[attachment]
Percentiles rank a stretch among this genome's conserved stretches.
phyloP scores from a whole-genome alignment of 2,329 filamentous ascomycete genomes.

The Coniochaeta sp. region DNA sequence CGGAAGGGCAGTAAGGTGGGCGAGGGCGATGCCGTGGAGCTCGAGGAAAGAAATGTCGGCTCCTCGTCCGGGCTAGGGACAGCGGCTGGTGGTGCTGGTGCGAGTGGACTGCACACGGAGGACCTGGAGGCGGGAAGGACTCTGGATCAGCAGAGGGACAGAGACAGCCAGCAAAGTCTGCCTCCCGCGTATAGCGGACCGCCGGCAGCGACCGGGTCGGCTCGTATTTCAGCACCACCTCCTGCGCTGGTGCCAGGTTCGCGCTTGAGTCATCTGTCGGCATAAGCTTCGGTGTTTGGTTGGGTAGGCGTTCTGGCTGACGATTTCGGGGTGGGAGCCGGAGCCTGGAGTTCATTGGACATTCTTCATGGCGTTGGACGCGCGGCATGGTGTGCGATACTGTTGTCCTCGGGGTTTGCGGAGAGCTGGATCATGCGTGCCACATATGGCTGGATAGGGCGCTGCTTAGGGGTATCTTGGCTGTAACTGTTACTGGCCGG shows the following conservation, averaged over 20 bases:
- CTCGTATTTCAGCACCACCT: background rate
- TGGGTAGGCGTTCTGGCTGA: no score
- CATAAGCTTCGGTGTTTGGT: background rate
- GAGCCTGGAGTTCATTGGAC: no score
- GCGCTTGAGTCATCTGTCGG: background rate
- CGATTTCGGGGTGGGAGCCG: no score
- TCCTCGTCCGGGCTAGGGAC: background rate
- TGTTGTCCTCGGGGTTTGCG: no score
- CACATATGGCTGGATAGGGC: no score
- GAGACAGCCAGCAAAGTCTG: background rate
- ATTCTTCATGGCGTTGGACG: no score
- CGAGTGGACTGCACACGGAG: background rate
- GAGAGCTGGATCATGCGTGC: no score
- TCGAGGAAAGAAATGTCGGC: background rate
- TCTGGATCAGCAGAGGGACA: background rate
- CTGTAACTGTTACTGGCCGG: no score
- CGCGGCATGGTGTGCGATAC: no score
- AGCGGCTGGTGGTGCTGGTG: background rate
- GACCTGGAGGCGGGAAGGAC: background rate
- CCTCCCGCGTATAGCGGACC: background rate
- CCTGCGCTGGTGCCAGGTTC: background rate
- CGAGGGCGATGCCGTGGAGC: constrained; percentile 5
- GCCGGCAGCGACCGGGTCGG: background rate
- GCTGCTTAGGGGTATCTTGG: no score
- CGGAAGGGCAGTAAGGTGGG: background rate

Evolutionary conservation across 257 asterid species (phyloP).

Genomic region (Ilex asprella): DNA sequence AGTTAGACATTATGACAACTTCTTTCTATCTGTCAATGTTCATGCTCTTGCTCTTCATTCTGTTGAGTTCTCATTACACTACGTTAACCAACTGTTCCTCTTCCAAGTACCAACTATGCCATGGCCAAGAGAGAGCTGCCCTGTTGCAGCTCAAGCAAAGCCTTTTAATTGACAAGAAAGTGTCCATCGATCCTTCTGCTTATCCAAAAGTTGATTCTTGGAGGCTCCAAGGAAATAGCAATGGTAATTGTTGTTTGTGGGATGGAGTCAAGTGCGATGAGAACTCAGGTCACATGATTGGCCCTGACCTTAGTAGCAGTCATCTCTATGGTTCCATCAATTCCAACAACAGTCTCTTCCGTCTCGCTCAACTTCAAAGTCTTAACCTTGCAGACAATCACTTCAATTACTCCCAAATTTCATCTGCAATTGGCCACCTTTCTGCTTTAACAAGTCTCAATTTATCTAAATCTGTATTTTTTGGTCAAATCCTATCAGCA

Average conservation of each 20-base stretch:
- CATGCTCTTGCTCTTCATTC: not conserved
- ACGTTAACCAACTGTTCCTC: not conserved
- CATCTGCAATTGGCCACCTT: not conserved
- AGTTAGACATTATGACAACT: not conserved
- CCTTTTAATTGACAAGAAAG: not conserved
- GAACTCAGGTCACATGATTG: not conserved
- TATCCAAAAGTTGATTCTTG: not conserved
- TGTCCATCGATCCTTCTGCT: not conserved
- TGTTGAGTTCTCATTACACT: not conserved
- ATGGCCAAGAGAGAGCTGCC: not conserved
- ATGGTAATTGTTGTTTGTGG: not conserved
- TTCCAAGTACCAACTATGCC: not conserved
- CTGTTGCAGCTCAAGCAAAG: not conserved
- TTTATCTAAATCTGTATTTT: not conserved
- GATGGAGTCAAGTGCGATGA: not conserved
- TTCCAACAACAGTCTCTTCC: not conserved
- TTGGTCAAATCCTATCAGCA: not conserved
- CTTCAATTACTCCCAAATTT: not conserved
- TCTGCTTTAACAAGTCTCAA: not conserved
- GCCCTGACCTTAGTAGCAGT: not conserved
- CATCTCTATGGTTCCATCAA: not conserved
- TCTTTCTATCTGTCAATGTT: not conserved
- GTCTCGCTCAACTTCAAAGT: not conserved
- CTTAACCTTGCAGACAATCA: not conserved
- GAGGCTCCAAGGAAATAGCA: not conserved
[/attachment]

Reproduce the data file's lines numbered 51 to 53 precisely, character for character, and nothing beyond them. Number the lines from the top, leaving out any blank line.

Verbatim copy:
- GCCCTGACCTTAGTAGCAGT: not conserved
- CATCTCTATGGTTCCATCAA: not conserved
- TCTTTCTATCTGTCAATGTT: not conserved